This section is from the book "A Treatise On Beverages or The Complete Practical Bottler", by Charles Herman Sulz. Also available from Amazon: A Treatise On Beverages.
Fermentation is that change of organic substances by which their starch, sugar, gluten, etc., under the influence of water, air and warmth are decomposed, usually with evolution of gas and heat, and their elements are re-combined into new compounds. This chemical process is classified, to wit: the saccharine fermentation changes starch 51 and gum into sugar; the vinous converts sugar into alcohol; the acetous changes alcohol and other substances into vinegar; the viscous (ropy) converts sugar into a mucilaginous or gummy substance; the putrefactive attends the decomposition of substances containing nitrogen.
Beverages dependent upon fermentation for their production include wine, lager beer, ale, porter, cider, and sometimes birch, root and similar small beers. In some of these drinks vinous or alcoholic fermentation plays an important role. As noted above this is the peculiar change by which sugar in solution is converted into carbonic acid, which is eliminated, and into alcohol, which remains in solution in the fermented liquor. The presence of a "ferment" is essential to excite the vinous fermentation, as a solution of absolutely pure sugar remains unaltered, even though exposed to the conditions most favorable to its accession.
Ferment is a substance undergoing decomposition or putrefaction, the particles of which are in continual motion. The yeast - the foundation of vinous fermentation - is a plant which must grow and feed upon some substance, like any other plant. It should therefore be treated in a similar manner, placed in vigorous substance, given the necessary warmth, that it may take root and grow, and also given the appropriate food, otherwise the desired effect and good results will surely fail to make its appearance. There are three things essential to all vegetable growth, whether it be the yeast plant or any other. First, the germ or seed; second, the proper temperature; and third, the proper food upon which the plant must feed, including, of course, the moisture. The fermentation or growth is carried on in two different ways; one working to the top, and called top fermentation; the other working towards the bottom, and called bottom fermentation; chemists therefore distinguish two kinds of yeast, viz.: the surface yeast and the sediment yeast. The former method of fermenting is the one most commonly used for the brewing of white beer, pale beer, and all light fermented beverages, also the English ales and beers, while the latter method is the one that is commonly applied everywhere by the brewers of lager beer, etc. This should be carefully considered by brewers of small beers, as the percentage of alcohol in the finished beer depends greatly upon the manner in which the fermentation is conducted, and the excise regulations which limit the amount of alcohol to two per cent. The fermentation induced by the yeast collecting on the surface is rapid and irregular, whilst that produced by the sediment yeast is slow and quiet, their chemical composition appearing to be identical. The surface yeast is formed at temperatures of 65 to 77° F., whilst the sediment yeast is produced at 32 to 45° F.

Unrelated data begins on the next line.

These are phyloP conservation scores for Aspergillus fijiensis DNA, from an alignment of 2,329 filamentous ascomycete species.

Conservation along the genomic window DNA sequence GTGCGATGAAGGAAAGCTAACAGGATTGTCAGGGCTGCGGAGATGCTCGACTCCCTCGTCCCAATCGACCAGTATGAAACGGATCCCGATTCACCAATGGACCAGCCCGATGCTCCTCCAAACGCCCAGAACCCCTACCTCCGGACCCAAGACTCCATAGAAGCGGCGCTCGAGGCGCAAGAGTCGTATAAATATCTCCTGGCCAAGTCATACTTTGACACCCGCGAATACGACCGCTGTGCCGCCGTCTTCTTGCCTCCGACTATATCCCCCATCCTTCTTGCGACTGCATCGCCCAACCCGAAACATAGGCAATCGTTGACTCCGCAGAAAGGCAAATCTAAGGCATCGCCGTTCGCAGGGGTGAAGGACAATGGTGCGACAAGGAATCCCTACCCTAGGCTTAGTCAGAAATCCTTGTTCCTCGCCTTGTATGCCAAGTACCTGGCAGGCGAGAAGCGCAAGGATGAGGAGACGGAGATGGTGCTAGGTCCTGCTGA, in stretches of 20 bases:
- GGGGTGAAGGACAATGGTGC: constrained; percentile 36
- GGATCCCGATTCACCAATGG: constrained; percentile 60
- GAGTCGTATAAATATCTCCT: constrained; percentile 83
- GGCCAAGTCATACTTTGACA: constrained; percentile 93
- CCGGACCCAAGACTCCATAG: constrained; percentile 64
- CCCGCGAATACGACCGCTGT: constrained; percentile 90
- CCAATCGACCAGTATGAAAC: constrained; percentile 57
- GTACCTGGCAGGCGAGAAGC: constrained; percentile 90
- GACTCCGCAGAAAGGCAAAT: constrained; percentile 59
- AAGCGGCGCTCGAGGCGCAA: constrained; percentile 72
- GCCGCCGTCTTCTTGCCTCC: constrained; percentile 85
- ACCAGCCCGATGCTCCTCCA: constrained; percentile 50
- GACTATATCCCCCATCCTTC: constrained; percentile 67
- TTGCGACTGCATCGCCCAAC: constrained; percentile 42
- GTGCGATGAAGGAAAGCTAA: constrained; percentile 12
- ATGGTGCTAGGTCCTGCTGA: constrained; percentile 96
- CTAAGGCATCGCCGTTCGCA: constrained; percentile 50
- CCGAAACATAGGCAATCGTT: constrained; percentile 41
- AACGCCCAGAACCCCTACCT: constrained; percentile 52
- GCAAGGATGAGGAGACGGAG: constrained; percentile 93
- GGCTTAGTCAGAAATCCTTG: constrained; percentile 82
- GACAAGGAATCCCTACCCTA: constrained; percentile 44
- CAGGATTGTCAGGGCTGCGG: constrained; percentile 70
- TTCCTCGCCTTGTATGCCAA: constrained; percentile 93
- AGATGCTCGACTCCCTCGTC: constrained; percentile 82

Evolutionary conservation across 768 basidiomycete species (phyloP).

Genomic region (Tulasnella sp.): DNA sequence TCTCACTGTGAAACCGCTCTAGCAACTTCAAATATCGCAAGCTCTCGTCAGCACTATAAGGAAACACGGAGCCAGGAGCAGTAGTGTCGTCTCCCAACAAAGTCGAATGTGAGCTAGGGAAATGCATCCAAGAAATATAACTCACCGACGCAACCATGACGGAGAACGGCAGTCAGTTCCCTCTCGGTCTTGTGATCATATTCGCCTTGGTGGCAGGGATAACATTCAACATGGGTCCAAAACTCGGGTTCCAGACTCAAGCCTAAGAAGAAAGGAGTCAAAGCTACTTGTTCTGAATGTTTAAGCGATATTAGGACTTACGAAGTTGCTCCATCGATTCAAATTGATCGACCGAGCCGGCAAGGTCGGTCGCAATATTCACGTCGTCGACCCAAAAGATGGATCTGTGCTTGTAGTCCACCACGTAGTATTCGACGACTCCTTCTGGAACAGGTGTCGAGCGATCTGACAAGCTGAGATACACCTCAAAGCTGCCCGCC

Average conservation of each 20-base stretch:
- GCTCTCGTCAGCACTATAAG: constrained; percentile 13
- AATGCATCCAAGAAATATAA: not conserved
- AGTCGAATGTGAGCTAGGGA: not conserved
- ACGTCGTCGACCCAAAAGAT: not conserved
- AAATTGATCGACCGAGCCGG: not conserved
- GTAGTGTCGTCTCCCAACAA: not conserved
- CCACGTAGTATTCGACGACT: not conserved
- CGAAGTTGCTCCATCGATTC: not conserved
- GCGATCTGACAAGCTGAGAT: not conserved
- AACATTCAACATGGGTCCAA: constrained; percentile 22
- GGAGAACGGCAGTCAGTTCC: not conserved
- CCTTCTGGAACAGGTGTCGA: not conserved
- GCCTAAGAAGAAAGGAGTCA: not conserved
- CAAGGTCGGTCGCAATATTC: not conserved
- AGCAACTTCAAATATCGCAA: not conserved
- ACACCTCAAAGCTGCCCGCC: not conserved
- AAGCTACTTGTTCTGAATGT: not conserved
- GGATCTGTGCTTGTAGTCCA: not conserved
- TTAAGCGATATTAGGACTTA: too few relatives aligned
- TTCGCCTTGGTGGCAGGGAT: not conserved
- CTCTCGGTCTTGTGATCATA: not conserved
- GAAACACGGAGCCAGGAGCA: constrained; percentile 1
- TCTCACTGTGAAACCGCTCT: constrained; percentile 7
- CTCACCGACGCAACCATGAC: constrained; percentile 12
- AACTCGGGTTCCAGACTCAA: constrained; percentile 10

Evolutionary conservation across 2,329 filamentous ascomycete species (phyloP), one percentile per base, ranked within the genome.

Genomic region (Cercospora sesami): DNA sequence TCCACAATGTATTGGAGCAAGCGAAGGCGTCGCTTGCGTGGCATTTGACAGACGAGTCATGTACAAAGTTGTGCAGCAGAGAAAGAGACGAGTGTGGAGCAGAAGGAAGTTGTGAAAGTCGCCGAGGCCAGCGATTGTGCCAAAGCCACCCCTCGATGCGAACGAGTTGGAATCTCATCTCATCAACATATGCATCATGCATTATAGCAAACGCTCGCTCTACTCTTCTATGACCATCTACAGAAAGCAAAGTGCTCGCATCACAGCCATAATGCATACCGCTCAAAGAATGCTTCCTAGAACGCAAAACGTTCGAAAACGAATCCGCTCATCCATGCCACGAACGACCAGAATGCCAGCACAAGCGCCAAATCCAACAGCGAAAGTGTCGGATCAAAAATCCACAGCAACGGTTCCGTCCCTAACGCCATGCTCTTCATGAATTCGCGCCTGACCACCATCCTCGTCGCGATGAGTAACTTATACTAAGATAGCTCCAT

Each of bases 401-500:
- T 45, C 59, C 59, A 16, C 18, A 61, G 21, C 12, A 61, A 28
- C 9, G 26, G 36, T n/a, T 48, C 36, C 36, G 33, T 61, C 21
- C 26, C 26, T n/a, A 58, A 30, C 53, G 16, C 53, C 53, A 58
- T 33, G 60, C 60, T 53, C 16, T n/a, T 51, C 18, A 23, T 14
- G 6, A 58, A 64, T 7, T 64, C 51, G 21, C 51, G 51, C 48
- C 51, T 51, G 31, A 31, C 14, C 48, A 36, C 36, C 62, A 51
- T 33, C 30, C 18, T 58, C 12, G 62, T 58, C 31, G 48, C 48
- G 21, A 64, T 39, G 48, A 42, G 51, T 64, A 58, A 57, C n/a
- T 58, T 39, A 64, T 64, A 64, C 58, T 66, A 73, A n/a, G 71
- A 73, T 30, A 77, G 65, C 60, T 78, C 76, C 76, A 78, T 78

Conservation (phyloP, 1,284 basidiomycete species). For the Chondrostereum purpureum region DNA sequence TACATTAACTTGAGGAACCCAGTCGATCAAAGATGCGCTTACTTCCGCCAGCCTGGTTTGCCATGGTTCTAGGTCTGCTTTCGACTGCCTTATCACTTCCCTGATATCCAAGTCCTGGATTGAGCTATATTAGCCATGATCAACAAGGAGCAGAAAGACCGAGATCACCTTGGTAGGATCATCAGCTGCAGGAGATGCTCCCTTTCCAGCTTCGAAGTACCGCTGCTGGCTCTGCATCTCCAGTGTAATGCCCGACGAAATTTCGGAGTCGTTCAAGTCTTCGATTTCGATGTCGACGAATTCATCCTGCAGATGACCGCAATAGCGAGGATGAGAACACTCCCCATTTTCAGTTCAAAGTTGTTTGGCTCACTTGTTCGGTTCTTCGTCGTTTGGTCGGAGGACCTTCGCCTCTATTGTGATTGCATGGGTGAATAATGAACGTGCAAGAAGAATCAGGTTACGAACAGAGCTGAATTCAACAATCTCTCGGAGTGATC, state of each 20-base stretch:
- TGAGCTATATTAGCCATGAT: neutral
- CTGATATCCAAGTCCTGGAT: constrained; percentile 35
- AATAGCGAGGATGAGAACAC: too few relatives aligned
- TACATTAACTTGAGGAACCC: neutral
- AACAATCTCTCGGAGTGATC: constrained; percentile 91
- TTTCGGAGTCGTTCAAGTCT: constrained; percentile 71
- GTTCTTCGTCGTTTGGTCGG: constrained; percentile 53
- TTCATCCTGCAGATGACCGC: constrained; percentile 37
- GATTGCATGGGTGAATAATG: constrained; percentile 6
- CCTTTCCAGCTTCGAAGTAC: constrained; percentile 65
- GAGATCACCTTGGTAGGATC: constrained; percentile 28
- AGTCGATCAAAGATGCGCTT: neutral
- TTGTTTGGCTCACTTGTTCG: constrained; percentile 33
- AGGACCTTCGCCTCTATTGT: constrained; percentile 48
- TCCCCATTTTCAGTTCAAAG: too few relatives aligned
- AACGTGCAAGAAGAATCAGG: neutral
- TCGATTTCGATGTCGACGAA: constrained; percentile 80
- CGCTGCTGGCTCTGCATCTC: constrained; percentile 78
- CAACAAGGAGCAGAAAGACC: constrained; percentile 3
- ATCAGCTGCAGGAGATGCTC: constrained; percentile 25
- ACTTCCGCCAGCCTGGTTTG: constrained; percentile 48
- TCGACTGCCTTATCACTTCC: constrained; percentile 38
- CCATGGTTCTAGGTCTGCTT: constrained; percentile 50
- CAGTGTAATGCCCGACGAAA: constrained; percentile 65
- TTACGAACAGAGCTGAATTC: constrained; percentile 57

The essential condition of a ferment, to be able to excite the pure vinous fermentation, is to be sufficiently acidulous to act on blue test paper; and this acidity should arise from the presence of certain vegetable acids and salts, capable of conversion into carbonic acid and carbonates by their spontaneous decomposition. Those acids and salts which are found to pre-exist in fermentable fruits and liquors, as the tartaric, citric, malic, and lactic acids, and their salts, should be chosen for this purpose; preference being given to the bitartrate of potassa, on account of its presence in the grape. The addition of any substances to a saccharine solution renders its fermentation both more active and complete.